|This article relies largely or entirely upon a single source. (February 2012)|
||This article includes a list of references, related reading or external links, but its sources remain unclear because it lacks inline citations. (February 2012)|
Diphilus (Greek: Δίφιλος), of Sinope, was a poet of the new Attic comedy and contemporary of Menander (342-291 BC). Most of his plays were written and acted at Athens, but he led a wandering life, and died at Smyrna.
He was on intimate terms with the famous courtesan Gnathaena (Athenaeus xiii. pp. 579, 583). He is said to have written 100 comedies, the titles of fifty of which are preserved. He sometimes acted himself. To judge from the imitations of Plautus (Casina from the Κληρούμενοι, Asinaria from the Ὀναγός, Rudens from some other play), he was very skilful in the construction of his plots. Terence also tells us that he introduced into the Adelphi (ii. I) a scene from the Συναποθνήσκοντες, which had been omitted by Plautus in his adaptation (Commorientes) of the same play.
The style of Diphilus was simple and natural, and his language on the whole good Attic; he paid great attention to versification, and was supposed to have invented a peculiar kind of metre. The ancients were undecided whether to class him among the writers of the New or Middle comedy. In his fondness for mythological subjects (Hercules, Theseus) and his introduction on the stage (by a bold anachronism) of the poets Archilochus and Hipponax as rivals of Sappho, he approximates to the spirit of the latter.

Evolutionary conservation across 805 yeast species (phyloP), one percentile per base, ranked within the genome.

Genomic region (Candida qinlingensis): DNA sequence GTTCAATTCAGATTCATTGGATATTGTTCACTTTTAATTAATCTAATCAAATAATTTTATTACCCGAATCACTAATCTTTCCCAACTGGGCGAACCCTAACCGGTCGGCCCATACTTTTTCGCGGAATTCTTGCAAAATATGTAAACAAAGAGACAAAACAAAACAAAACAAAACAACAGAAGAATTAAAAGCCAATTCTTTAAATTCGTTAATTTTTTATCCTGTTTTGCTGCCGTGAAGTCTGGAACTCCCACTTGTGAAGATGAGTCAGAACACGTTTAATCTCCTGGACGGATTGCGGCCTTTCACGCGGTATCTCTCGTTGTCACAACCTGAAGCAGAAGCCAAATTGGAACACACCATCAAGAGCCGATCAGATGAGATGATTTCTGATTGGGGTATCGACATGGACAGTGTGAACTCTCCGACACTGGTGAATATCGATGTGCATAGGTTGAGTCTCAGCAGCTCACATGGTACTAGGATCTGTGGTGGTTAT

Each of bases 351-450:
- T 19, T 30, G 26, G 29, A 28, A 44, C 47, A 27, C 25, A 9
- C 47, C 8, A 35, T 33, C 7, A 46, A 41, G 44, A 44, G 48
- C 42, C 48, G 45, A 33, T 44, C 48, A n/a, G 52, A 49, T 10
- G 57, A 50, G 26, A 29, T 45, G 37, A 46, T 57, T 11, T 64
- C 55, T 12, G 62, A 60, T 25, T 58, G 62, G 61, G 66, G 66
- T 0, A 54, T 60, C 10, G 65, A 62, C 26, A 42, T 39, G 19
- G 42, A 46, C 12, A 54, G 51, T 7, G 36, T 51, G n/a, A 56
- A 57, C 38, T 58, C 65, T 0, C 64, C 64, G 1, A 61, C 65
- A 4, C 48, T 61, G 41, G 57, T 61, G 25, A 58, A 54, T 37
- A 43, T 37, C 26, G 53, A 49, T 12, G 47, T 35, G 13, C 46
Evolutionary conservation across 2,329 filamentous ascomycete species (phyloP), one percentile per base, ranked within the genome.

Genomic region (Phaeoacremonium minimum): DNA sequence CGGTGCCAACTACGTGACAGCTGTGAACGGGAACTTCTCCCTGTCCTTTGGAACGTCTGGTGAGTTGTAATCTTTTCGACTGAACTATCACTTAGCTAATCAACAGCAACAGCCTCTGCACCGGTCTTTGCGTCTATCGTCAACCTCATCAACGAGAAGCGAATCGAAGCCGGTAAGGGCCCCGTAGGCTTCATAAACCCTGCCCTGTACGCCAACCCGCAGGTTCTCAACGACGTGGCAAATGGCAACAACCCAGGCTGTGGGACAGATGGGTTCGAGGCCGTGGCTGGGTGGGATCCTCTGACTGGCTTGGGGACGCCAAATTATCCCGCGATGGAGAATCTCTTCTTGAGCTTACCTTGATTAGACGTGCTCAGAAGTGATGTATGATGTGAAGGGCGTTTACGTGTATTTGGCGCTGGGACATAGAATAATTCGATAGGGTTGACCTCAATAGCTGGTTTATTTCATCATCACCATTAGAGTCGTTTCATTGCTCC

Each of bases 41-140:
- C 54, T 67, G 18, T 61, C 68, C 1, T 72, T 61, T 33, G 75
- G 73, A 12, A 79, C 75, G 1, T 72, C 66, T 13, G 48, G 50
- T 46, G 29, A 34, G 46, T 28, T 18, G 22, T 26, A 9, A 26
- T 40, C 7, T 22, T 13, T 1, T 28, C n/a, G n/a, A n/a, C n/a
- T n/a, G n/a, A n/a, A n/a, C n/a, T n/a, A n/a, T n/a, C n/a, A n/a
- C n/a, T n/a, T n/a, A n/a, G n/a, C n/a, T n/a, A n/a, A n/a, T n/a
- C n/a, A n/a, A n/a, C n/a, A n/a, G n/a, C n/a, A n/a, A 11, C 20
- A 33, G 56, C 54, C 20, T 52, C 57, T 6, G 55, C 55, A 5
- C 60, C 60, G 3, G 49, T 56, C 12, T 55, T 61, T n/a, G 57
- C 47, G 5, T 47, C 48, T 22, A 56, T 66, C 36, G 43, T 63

Surviving titles and fragments
Fragments in R. Kassel-C. Austin, "Poetae Comici Graeci" (PCG) vol. 5 (previously in T. Kock, Comicorum Atticorum fragmenta ii; see J. Denis, La Comédie grecque (1886), ii. p. 414; R.W. Bond in "Classical Review" 24(1) (February 1910) with trans. of Emporos fragm.).
- William Smith, Dictionary of Greek and Roman Biography and Mythology (1870), v. 1, p. 1055.
- This article incorporates text from a publication now in the public domain: Chisholm, Hugh, ed. (1911). Encyclopædia Britannica (11th ed.). Cambridge University Press.